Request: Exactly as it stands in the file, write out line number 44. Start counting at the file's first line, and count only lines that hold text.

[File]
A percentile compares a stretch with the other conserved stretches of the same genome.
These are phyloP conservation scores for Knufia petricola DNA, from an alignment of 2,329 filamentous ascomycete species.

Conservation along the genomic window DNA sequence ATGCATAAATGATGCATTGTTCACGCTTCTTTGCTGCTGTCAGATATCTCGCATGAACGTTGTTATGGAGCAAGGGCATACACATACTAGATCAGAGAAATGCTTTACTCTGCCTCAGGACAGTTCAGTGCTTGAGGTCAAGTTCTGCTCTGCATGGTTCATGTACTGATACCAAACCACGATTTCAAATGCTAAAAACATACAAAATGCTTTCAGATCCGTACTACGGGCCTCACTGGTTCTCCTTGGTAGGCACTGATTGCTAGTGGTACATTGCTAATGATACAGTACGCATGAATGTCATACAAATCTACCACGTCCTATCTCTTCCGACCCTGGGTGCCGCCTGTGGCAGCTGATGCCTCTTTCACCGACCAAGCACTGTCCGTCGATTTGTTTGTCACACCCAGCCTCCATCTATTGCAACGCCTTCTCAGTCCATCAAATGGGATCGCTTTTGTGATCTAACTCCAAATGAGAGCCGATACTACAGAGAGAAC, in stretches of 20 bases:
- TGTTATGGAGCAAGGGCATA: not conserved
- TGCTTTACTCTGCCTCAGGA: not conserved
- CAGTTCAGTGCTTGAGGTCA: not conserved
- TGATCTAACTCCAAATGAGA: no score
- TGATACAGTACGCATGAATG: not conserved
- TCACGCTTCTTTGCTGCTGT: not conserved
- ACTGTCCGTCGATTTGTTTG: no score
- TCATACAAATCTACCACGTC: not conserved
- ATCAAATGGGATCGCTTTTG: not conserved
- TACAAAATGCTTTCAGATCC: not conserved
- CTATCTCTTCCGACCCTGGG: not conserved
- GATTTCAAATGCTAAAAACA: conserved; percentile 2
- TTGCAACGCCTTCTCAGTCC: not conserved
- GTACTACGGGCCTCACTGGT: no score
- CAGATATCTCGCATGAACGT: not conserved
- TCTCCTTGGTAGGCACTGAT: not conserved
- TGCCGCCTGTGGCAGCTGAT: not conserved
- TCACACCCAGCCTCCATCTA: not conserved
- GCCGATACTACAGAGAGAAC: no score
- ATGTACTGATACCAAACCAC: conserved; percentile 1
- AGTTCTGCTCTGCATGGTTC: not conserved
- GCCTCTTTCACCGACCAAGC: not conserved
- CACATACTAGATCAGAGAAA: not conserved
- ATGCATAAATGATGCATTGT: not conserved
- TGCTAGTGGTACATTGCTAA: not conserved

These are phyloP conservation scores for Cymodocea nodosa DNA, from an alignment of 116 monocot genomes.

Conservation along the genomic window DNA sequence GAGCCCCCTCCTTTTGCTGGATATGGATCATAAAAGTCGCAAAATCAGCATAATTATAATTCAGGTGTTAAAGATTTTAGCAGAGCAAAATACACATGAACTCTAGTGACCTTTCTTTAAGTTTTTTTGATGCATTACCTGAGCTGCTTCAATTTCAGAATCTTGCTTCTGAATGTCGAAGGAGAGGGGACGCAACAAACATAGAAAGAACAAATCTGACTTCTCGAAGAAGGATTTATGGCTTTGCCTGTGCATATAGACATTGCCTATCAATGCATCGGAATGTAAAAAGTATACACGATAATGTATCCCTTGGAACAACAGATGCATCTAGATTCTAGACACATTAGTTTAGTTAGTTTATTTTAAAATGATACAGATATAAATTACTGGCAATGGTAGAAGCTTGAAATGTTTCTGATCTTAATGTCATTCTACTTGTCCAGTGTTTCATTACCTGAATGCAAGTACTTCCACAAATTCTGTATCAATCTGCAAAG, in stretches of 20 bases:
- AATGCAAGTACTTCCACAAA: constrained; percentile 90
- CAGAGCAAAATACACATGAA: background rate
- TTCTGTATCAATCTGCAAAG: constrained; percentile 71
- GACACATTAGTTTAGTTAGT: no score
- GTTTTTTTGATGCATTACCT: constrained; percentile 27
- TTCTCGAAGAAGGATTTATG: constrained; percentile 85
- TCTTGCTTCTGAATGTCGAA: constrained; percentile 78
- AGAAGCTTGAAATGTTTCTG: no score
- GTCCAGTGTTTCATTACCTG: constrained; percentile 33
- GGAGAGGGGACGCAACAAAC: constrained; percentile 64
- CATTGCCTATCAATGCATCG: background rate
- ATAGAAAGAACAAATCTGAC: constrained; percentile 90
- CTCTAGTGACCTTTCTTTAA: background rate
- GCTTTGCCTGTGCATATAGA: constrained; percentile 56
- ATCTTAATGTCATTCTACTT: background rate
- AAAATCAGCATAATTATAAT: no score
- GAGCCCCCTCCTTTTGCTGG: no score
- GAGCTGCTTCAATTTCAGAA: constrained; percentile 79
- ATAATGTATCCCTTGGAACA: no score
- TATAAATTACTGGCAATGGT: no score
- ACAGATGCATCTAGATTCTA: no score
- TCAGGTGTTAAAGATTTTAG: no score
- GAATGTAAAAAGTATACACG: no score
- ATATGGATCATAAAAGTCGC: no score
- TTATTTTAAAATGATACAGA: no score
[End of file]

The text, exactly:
- GCTTTGCCTGTGCATATAGA: constrained; percentile 56